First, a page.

Sam Leith Sam Leith

Were we any better than the Nazis?

Sam Leith on Nicholson Baker's new account of World War 2

In July 1940, Hitler issued what Nicholson Baker calls ‘a final appeal to reason’. ‘The continuation of this war,’ he said in a speech, ‘will only end with the complete destruction of one of the two warring parties . . . I see no reason that should compel us to continue this war.’

‘It’s too tantalising, since there’s no shadow of a doubt we will reject any such suggestion,’ Frances Partridge wrote in her diary afterwards, adding the savagely deflating rider: ‘Now I suppose Churchill will again tell the world that we are going to die on the hills and on the seas, and then we shall proceed to do so.’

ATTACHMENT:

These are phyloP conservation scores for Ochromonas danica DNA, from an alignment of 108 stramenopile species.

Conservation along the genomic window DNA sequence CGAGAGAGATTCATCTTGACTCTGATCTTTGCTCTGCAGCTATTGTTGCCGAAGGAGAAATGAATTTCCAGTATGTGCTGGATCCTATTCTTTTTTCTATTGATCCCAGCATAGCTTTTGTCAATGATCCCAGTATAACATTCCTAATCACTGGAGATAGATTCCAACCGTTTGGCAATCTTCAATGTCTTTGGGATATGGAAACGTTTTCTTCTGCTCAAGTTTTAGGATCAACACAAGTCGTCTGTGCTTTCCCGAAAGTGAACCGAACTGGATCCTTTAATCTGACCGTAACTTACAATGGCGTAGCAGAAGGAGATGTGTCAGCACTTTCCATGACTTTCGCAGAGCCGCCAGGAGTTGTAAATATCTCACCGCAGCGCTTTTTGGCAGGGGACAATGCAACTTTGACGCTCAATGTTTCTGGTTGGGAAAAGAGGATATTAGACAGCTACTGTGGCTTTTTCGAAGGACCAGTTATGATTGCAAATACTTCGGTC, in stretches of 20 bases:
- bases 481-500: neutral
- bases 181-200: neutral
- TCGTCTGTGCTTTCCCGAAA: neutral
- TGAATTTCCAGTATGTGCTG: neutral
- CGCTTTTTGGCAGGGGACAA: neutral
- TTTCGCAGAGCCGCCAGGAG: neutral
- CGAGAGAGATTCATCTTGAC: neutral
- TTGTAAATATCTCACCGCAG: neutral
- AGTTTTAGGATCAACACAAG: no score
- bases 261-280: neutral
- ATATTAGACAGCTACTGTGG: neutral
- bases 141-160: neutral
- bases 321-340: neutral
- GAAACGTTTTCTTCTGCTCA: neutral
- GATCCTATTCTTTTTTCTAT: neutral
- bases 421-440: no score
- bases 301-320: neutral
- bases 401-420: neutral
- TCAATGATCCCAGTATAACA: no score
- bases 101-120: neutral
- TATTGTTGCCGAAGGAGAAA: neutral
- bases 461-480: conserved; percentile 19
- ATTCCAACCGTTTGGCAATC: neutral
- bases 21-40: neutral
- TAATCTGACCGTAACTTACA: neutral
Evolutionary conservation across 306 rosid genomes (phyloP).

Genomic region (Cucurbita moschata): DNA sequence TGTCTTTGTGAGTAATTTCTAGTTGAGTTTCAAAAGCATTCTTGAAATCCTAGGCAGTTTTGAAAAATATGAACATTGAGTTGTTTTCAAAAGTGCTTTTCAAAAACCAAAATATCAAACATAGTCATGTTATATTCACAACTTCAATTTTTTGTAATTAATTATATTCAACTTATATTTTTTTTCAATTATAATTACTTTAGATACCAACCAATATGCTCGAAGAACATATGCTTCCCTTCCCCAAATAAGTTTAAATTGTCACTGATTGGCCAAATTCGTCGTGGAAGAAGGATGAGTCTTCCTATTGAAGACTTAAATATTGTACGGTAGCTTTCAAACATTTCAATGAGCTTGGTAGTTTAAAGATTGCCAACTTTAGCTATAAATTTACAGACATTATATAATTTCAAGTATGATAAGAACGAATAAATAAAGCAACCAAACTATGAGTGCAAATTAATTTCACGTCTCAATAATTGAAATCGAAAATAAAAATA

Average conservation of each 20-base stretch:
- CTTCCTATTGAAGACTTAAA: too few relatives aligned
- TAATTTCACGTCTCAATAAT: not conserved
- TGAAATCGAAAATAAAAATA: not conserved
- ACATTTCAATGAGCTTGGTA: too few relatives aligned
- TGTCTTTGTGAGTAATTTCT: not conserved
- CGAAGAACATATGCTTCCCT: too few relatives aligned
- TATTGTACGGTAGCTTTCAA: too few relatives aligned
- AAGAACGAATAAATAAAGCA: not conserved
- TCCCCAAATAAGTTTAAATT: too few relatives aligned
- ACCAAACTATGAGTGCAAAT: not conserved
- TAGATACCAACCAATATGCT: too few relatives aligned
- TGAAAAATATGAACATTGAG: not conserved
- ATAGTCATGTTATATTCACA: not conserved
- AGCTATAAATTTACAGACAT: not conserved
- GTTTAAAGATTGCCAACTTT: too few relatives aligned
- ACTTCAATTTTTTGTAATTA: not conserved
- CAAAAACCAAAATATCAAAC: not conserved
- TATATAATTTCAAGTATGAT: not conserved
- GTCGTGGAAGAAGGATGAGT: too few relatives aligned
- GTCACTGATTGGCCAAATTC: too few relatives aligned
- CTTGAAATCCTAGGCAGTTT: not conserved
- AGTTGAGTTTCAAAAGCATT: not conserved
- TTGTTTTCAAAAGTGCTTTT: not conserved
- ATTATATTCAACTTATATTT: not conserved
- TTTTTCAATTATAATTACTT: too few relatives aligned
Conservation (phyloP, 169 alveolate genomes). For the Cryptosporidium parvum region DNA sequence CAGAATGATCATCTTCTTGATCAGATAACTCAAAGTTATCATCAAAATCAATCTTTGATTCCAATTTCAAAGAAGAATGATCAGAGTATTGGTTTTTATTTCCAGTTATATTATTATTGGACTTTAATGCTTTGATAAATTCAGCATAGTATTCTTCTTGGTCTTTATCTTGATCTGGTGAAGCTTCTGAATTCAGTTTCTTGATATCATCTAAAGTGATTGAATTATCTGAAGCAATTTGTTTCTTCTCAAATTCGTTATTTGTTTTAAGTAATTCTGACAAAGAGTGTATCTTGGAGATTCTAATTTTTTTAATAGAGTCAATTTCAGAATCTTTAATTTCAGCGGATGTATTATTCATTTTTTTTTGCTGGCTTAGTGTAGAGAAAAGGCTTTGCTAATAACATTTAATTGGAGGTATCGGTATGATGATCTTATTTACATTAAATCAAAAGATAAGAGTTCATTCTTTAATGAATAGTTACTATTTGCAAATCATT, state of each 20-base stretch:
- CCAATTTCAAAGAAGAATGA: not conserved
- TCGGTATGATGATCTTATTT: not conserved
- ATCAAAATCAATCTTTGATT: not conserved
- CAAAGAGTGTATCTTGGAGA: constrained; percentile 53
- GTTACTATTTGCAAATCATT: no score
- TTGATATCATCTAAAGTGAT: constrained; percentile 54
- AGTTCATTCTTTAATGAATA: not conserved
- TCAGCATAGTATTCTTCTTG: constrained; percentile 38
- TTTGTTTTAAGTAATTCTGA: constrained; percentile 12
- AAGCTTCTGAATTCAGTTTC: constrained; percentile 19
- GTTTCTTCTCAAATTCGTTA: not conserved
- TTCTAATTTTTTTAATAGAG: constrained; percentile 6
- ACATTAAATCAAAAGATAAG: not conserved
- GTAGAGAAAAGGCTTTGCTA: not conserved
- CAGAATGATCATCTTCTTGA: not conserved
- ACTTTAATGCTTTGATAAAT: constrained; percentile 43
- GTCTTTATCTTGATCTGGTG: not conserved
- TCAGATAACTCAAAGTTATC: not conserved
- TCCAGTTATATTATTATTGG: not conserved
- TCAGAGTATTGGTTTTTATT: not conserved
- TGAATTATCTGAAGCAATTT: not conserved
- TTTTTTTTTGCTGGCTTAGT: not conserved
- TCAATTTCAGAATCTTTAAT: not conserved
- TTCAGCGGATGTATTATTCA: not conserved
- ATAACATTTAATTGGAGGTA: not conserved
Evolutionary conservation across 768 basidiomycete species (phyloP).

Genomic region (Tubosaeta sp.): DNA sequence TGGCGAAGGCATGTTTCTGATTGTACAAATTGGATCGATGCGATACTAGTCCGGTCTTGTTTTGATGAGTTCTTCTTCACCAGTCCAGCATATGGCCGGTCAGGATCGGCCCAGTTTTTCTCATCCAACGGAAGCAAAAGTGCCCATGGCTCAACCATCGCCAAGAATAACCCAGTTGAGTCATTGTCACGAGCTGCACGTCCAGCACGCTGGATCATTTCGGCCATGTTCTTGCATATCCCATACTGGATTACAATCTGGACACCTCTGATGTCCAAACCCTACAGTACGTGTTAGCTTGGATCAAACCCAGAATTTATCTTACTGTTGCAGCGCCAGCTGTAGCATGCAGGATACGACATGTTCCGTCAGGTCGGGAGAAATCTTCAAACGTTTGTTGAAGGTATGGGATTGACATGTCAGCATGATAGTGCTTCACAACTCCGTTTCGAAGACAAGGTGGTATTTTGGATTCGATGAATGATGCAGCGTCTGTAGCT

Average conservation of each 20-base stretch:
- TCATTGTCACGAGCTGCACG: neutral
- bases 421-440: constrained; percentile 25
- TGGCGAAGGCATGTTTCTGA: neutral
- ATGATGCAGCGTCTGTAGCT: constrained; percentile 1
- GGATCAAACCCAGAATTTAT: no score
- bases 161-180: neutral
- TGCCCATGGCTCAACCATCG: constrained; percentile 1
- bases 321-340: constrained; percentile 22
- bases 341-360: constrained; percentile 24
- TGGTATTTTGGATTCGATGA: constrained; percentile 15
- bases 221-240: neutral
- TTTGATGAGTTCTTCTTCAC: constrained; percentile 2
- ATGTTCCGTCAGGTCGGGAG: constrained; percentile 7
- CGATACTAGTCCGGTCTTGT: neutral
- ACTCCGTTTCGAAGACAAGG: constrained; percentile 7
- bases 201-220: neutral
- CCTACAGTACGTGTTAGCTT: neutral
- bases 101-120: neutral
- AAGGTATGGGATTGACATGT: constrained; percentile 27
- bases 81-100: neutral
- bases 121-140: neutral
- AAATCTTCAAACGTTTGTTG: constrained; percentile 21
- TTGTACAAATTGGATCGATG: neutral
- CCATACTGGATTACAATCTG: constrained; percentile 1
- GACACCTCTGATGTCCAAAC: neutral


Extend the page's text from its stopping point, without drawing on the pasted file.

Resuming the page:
If this fascinating and upsetting book is the story of anything, it is above all the story of Winston Churchill telling the world that we are going to die on the hills and on the seas, and of people then doing so — and dying, too, in the forests and in the valleys, the ghettos and in the cities, in the air and in tunnels under the ground.

Human Smoke is not a conventional history. Rather, it is, as Simon Winchester describes it, ‘a meticulously curated catalogue of text’. Relying principally on primary sources — diaries, public speeches and documents, and newspaper reports — Baker has assembled a series of prose snapshots in chronological order. The first is from 1892, but the bulk deal with the beginning of the second world war, up to the end of 1941.

‘Was it a “good war”? Did waging it help anyone who needed help?’ Baker asks in his afterword. ‘Those were the basic questions that I hoped to answer when I began writing.’ Many of this book’s readers will suspect that its author had a pretty good idea what answer he expected when first he sat down.

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